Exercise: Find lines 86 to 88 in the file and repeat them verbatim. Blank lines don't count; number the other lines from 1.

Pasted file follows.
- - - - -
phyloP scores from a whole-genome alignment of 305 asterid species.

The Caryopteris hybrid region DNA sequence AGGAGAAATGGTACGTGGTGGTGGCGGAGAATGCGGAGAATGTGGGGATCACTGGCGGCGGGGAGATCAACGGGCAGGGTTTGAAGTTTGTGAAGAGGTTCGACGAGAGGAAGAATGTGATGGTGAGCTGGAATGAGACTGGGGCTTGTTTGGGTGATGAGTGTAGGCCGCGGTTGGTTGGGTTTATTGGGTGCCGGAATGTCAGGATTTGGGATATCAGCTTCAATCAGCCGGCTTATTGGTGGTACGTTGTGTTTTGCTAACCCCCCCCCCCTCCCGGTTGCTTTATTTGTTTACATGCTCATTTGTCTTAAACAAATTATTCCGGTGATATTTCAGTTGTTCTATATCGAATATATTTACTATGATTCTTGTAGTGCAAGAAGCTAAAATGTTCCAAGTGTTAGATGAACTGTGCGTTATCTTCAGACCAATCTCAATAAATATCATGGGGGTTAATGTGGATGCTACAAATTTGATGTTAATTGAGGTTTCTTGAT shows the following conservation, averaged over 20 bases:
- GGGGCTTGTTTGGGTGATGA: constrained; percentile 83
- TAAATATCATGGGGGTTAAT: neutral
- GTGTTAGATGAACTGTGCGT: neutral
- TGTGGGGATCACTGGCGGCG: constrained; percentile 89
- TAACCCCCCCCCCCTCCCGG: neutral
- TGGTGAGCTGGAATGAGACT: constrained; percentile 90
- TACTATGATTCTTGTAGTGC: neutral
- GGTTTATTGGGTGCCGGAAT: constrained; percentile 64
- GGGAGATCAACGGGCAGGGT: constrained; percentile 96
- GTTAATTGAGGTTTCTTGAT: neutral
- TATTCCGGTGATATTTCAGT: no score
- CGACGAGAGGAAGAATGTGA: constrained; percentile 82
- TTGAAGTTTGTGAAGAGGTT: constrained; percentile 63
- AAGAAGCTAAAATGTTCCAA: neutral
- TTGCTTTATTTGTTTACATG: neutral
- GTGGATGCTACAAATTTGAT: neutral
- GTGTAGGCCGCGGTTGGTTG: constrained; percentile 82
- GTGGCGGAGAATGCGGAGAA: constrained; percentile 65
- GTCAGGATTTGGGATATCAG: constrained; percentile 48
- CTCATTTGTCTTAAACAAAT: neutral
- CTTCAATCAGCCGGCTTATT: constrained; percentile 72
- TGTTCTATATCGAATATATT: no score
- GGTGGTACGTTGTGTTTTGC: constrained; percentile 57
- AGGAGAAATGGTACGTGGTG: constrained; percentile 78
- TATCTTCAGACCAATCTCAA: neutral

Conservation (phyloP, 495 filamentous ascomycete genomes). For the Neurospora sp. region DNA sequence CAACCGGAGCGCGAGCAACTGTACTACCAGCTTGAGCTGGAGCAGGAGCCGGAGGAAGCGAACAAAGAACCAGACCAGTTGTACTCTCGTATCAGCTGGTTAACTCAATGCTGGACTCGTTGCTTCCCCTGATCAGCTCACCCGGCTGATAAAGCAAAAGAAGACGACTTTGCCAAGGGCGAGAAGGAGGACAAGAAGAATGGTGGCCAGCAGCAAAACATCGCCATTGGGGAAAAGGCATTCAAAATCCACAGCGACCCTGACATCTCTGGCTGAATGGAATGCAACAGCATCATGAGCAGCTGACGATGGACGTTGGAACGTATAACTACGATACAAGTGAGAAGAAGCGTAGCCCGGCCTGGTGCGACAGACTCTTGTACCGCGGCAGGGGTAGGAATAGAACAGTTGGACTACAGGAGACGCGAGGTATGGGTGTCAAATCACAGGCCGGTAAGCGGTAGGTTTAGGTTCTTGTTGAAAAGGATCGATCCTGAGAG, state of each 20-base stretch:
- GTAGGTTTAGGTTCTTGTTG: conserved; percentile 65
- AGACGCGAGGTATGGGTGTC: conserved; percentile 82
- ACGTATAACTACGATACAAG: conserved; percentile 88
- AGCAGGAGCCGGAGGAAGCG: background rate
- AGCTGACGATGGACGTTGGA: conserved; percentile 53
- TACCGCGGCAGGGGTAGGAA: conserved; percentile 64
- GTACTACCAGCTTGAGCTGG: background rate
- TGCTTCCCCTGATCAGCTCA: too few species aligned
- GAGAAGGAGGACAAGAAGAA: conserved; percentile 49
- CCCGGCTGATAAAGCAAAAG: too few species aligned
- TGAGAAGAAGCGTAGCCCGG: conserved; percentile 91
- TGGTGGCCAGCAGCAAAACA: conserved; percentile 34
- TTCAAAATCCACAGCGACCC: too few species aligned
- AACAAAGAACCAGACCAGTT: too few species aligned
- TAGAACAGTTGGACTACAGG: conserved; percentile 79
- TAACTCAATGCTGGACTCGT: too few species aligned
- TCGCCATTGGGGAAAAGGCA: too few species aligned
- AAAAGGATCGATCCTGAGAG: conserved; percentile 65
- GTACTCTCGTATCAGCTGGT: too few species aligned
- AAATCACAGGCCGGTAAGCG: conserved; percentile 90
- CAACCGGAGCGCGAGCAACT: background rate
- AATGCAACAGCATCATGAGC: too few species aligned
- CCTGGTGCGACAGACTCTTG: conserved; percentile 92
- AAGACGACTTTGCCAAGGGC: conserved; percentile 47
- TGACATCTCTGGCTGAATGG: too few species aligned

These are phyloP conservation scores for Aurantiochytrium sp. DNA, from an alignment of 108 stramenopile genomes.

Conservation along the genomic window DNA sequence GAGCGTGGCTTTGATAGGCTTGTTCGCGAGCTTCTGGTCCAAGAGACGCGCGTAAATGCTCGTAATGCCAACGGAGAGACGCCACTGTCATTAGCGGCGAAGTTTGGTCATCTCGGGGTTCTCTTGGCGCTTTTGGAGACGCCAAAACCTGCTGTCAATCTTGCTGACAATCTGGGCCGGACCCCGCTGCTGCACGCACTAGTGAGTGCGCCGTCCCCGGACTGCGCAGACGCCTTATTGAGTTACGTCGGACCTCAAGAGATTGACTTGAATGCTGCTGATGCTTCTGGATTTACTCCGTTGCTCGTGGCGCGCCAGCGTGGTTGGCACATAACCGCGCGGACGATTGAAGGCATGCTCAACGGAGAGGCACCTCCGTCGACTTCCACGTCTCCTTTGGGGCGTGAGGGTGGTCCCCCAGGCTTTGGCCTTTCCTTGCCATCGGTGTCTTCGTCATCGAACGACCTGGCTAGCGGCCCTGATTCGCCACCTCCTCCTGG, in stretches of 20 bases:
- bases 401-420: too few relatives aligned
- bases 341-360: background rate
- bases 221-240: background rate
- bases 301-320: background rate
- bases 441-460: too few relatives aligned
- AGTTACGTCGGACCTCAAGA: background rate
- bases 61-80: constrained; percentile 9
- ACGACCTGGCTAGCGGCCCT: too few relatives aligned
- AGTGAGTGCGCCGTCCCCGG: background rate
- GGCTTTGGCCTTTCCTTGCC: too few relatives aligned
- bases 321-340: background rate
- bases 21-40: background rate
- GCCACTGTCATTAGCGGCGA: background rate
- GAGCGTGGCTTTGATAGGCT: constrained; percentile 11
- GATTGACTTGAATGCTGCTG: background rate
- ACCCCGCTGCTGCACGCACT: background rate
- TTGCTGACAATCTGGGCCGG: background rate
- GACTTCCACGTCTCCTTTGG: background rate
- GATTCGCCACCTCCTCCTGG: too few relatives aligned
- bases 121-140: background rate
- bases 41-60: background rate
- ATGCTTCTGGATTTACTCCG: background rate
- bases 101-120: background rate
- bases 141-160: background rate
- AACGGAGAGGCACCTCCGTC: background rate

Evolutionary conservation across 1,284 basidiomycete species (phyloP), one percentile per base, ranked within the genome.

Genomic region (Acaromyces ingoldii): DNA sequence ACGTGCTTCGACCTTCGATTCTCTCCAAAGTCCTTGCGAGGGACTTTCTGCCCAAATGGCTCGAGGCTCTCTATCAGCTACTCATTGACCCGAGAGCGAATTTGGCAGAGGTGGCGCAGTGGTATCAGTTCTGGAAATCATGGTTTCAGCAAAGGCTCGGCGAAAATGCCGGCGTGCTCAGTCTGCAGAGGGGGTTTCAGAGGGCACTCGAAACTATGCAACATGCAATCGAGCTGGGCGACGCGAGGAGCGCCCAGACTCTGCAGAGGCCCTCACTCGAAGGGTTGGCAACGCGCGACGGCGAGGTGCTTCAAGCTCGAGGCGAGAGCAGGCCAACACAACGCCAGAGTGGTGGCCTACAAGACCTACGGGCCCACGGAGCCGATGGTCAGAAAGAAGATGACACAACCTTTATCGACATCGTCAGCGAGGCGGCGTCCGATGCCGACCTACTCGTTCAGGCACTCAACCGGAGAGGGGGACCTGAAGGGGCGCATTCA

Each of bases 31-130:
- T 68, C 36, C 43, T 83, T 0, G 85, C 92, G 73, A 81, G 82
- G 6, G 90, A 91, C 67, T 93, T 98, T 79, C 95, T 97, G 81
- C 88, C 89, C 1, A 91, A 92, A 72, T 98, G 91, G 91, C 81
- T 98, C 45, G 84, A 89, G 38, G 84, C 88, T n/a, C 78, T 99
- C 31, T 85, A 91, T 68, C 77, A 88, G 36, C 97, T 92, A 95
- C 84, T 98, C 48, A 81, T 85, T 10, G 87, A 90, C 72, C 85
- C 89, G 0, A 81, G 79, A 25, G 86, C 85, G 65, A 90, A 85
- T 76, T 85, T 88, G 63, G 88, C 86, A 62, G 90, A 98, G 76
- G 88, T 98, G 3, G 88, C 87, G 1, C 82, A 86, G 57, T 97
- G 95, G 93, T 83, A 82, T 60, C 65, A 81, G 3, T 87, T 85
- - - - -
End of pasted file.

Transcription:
- C 88, C 89, C 1, A 91, A 92, A 72, T 98, G 91, G 91, C 81
- T 98, C 45, G 84, A 89, G 38, G 84, C 88, T n/a, C 78, T 99
- C 31, T 85, A 91, T 68, C 77, A 88, G 36, C 97, T 92, A 95